Amazon has launched three new cloud computing services targeted at every day users: Cloud Drive and Cloud Player on Web and Android. The new services allow users to store music on Amazon’s cloud and access it from the web or using a smart phone. It’s like an iPod in the sky. Even if someone has never heard of cloud computing, they have heard of MP3s or have a song or 10,000 stored on their computer’s hard drive. Now, these users can get 5GB in free storage from Amazon and access music anywhere. It sounds too good to be true. Is it?
What’s is the Cloud Drive
Amazon Cloud Drive is a personal cloud service for storing personal files like music, pictures or documents. The Cloud Drive targets everyday users, unlike Amazon’s popular Amazon Web Services cloud platform. Using the Cloud Drive, or similar services, users can eliminate the need to constantly move and synchronize files between devices. Every user is eligible for 5GB of free storage just by signing-up. If 5MB isn’t enough, then users can purchase up to one terabyte of storage for $1.00 per GB per year.
Amazon is also apparently using the Cloud Drive to promote their music service. Users that buy an Amazon MP3 album, automatically receive 20GB of free storage for one year, and music purchased from Amazon doesn’t count against the storage limit. Once files are uploaded to the Cloud Drive, they can be downloaded or streamed back on most internet capable devices, which is almost everything these days.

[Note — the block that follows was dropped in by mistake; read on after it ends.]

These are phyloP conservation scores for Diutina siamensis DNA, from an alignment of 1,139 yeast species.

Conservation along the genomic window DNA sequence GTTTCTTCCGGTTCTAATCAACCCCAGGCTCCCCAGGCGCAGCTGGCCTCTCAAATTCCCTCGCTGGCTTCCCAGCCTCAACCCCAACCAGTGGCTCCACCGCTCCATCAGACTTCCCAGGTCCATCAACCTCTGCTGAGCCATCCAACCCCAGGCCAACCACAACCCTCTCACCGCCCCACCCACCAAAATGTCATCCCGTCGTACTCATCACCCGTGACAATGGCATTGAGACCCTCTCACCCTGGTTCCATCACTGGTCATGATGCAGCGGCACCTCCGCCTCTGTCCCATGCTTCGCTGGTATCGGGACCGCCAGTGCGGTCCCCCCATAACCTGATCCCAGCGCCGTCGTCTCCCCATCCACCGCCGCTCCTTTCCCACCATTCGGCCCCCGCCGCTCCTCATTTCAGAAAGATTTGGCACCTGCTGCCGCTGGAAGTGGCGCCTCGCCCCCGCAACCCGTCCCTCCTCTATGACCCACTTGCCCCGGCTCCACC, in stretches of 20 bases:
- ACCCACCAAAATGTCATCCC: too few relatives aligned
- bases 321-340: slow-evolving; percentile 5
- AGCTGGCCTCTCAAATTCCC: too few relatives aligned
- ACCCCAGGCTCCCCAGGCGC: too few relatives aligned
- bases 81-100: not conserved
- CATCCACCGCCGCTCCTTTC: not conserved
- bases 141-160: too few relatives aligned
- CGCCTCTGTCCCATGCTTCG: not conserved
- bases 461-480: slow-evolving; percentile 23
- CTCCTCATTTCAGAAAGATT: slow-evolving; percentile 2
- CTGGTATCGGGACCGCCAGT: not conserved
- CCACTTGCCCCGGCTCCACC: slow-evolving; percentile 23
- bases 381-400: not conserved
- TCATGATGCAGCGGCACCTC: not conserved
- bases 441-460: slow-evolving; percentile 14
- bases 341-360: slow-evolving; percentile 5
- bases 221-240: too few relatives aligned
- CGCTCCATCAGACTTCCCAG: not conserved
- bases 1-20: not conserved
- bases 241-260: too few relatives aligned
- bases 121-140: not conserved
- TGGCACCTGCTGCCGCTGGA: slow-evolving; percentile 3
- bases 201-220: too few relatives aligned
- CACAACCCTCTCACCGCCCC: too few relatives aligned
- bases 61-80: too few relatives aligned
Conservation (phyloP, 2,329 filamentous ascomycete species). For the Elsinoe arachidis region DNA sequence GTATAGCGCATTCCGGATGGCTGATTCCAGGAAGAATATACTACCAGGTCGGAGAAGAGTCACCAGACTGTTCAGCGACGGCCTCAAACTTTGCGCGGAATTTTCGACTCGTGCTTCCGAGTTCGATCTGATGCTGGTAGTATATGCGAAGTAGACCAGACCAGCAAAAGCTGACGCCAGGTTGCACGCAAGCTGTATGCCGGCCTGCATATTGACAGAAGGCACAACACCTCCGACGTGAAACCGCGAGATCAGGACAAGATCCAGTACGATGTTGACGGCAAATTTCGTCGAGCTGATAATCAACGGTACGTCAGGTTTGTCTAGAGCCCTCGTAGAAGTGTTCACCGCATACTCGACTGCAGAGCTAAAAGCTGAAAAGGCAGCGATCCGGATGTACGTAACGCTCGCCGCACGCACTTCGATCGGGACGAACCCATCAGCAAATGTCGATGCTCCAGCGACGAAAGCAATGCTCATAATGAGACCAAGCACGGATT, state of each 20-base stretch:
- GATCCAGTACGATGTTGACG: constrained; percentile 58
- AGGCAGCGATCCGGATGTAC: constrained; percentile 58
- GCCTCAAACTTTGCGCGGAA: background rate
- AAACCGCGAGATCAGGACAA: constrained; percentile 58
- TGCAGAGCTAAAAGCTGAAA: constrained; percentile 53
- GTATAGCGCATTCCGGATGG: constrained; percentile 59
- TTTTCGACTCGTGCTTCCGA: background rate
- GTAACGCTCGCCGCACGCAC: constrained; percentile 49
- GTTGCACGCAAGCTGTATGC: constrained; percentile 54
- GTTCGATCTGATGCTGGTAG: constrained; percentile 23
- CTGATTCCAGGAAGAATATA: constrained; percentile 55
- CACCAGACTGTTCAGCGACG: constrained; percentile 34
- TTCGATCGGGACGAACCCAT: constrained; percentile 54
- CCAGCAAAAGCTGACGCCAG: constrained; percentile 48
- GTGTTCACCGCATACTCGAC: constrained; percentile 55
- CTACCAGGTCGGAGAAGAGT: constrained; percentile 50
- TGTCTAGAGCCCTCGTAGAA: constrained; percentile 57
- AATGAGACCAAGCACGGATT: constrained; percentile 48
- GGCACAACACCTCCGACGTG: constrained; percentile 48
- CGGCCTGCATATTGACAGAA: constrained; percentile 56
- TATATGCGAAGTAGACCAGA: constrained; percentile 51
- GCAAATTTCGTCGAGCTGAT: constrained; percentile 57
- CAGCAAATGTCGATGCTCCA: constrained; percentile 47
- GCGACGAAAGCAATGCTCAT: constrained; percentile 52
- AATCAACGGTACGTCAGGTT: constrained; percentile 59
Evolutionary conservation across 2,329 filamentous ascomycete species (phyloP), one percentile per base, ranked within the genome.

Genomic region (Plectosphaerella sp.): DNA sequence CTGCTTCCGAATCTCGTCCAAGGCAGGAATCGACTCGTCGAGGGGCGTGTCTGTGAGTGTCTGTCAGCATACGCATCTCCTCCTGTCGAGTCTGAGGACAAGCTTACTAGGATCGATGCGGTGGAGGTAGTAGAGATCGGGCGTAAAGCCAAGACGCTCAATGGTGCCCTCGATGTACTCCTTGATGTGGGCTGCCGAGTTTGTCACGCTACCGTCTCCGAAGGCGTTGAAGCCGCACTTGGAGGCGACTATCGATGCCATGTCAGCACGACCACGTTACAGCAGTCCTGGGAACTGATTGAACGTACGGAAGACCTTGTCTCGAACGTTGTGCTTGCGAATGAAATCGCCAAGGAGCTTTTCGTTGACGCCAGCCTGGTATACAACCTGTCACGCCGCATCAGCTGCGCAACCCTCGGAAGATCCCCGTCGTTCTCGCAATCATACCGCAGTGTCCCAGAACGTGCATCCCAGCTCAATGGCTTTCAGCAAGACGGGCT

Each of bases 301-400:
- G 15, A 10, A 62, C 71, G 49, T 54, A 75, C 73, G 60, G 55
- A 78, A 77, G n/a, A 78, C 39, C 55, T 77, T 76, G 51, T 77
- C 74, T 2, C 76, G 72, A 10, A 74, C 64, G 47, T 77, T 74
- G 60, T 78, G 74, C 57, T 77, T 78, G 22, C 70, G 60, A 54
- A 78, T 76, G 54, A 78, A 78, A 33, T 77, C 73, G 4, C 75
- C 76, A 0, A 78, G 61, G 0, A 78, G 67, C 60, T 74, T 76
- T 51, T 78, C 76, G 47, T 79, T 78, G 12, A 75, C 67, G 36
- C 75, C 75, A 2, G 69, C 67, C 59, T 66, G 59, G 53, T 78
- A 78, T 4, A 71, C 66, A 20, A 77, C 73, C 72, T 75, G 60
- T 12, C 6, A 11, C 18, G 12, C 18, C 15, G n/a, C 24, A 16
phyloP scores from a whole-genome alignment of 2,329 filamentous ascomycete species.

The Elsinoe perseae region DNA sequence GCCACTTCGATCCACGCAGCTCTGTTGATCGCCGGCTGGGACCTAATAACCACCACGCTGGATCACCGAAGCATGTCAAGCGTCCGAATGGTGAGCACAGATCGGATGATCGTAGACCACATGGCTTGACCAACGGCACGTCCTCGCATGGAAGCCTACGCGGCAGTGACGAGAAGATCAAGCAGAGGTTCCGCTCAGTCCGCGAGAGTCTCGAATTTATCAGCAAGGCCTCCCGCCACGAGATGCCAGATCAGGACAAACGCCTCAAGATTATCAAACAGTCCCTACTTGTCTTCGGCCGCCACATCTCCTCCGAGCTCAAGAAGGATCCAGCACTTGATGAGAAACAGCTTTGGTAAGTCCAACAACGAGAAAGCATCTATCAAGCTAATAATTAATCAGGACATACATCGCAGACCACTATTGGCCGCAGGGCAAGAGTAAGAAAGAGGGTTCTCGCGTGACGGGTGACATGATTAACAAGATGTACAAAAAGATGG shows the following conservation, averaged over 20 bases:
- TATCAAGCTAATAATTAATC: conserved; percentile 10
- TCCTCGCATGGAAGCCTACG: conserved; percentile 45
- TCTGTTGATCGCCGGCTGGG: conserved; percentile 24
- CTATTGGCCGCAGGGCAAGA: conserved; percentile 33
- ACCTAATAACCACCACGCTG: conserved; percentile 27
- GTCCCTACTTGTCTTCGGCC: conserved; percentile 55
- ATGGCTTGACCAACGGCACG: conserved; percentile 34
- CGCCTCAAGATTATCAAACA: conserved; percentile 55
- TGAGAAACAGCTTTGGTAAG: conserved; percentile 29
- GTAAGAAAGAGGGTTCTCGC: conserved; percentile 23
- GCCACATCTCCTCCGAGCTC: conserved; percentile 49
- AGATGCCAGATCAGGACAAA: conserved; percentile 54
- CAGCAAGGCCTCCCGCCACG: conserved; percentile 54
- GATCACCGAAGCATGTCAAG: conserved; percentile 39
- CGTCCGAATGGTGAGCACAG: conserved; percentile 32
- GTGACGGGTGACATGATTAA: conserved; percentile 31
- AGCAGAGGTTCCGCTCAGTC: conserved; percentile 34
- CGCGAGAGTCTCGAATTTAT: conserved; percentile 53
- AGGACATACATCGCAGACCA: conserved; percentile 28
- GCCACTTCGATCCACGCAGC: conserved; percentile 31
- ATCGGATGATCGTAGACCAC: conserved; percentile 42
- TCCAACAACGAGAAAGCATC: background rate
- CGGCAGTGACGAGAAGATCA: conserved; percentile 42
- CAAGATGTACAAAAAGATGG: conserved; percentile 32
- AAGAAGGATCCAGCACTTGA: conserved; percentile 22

The Cloud Drive Makes Everyone Happy, Except…
Amazon’s new Cloud Drive is likely to attract a lot of attention; the company does know a thing or two about attracting customers. However, not everyone is delighted with Amazon’s cloud merry-making. Amazon has not received permission from major Hollywood film studios and top record companies to store music and movies on the cloud. Hollywood is making it very clear that they believe current licenses do not allow for cloud distribution or storage, which means Amazon’s new services, violates their legal rights. Hurting the feelings of media elite like the RIAA, could be a costly move for Amazon, just ask LimeWire.
“ to access, retain, use and disclose your account information and Your Files”
While most users probably didn’t take time to read the small print, many who did might be bristling at Amazon’s request for complete visibility. As more average users move from local computers and laptops to cloud storage, they will need to become conscience of exactly how the services they chose to use work. You wouldn’t want your impromptu performance of Great Balls of Fire last holiday getting into the wrong hands, would you?